Posted by Darren Brooker, 14 May 2012 1:00 am
After 22 years of tireless campaigning, the previous Rainbow Warrior was retired on 16 August 2011 and thanks to over 100,000 donations, Greenpeace was able to launch the third Rainbow Warrior a mere two months later. A pivotal part of the success of this campaign was down to the winning formula for crowd funding its new Rainbow Warrior via rich 3D campaign site created by DDB Paris.
The A New Warrior site allowed potential supporters of its efforts to explore the new flagship vessel, and featured an impressive immersive feel, offering a visually compelling environment in which to help fund this worthwhile venture.
As well as being to explore the vessel in 3D, visitors to the campaign site were able to explore the areas of the ship via schematic plans and choose specific items from the ship, from individual biros at a cost of 1 Euro, up to 7,000 Euro desalinators. The campaign site helped Greenpeace reach beyond its 3 million regular annual donors and meet its target funding in record time, allowing it to replace the current 52 year-old vessel in double-quick time.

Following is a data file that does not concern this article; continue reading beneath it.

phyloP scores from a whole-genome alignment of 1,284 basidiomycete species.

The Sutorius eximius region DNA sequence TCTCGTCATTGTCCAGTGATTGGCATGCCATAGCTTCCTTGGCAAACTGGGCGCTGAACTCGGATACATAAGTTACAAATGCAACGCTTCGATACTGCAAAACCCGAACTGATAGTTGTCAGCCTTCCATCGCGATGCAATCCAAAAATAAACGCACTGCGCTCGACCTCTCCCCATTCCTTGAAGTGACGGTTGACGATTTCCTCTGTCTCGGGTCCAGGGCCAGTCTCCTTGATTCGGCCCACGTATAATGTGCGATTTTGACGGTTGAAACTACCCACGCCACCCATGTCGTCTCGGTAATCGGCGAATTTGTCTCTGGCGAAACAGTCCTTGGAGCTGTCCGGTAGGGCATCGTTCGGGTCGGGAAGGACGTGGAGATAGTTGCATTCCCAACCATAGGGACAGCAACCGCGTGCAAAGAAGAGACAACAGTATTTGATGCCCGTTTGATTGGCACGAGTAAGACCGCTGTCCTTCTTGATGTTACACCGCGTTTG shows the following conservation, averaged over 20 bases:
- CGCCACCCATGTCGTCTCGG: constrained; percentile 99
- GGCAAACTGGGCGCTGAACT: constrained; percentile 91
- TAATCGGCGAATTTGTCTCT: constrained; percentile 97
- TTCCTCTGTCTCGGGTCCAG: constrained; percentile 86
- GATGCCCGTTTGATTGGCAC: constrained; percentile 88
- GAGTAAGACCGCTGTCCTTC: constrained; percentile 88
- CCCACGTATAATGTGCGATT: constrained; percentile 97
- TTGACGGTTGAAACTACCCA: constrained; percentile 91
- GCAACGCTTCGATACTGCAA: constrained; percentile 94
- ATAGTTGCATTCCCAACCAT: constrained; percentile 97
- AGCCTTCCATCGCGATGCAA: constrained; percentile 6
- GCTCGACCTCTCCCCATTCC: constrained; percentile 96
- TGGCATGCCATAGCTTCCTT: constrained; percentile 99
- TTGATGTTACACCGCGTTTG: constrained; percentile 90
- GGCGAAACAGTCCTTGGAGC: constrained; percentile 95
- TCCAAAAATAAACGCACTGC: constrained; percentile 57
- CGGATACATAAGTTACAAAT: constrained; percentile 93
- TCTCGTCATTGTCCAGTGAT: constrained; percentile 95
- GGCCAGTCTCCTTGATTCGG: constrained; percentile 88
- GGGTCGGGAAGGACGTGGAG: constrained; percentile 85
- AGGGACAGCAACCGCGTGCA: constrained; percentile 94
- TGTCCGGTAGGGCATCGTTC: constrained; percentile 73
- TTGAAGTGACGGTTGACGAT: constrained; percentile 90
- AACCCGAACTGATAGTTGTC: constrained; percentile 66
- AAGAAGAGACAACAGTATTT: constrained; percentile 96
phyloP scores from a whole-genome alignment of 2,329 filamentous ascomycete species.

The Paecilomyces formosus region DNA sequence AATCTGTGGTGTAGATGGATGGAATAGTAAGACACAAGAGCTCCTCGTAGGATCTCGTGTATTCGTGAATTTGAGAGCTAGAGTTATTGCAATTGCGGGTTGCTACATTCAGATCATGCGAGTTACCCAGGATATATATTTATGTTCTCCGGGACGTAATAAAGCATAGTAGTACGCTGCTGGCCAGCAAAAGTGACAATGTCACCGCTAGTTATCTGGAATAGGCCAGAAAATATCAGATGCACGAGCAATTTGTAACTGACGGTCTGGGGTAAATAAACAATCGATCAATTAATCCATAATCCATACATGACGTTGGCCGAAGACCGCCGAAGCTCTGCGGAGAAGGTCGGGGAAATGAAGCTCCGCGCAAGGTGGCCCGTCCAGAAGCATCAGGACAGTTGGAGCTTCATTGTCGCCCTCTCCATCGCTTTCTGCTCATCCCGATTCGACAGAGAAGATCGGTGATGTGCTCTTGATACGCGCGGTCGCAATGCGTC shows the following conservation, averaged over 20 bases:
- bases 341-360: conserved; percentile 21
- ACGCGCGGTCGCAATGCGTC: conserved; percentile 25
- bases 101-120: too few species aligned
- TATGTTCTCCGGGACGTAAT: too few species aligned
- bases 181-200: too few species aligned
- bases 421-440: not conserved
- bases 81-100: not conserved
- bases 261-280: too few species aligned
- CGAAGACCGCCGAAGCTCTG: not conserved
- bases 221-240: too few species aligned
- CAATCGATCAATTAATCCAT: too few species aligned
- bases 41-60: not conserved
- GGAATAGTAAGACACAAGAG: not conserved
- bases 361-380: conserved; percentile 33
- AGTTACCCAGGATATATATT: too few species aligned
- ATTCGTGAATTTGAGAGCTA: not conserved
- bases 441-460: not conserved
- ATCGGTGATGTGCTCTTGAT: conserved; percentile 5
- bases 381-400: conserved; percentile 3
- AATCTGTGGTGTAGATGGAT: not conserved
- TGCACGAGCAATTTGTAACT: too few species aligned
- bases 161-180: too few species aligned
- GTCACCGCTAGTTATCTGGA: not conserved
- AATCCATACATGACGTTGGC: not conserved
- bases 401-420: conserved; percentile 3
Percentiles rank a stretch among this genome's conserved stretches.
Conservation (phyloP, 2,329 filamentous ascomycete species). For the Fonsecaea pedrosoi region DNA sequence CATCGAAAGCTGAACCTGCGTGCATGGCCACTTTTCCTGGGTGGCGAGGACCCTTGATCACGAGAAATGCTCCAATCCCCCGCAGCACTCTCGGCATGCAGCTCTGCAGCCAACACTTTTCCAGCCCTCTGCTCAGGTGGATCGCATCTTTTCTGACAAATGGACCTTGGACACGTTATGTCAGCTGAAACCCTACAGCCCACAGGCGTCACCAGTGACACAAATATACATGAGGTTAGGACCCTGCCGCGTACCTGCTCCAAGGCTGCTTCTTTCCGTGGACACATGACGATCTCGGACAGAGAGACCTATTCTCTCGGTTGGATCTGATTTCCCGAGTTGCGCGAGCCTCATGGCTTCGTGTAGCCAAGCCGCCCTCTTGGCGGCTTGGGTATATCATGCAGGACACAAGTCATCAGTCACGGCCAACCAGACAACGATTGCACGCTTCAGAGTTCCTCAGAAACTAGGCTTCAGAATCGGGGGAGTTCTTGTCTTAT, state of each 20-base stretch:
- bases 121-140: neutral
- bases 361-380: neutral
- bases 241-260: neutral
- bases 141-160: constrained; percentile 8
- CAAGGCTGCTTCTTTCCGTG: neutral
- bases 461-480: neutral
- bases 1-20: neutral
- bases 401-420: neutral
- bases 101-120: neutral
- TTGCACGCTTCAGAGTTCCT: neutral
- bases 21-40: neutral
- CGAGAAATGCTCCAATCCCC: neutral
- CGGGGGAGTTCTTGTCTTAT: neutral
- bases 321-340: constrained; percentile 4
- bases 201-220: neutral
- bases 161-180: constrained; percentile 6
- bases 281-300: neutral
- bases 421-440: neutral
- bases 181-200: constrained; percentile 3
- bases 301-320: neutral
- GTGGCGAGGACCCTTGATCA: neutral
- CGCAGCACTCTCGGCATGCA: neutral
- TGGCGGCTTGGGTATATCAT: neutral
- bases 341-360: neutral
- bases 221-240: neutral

DDB was among a list of companies providing their services at free or reduced rates, and that included the specialised Dutch 3D agency Virtek, which lent its maritime engineering and design expertise to bring the new Rainbow Warrior to life in 3D. Additionally, the award-winning French digital agnecy les84 brought its digital production and branding interaction expertise to the project.
Finally, a webcam allowed visitors to the campaign site to follow the construction live via a webcam in the German shipyard where the vessel was being built, and on-board the new ship is a donation wall that features all 100,000 names of those who donated to the ship’s construction. After 22 years of tirelessly campaigning at the front line, it's fitting that a new vessel built and funded from the ground up - bolt by bolt, anchor by anchor, soap dish by soap dish - by involving its supporters in how their donation contributes to the bigger picture of its construction.
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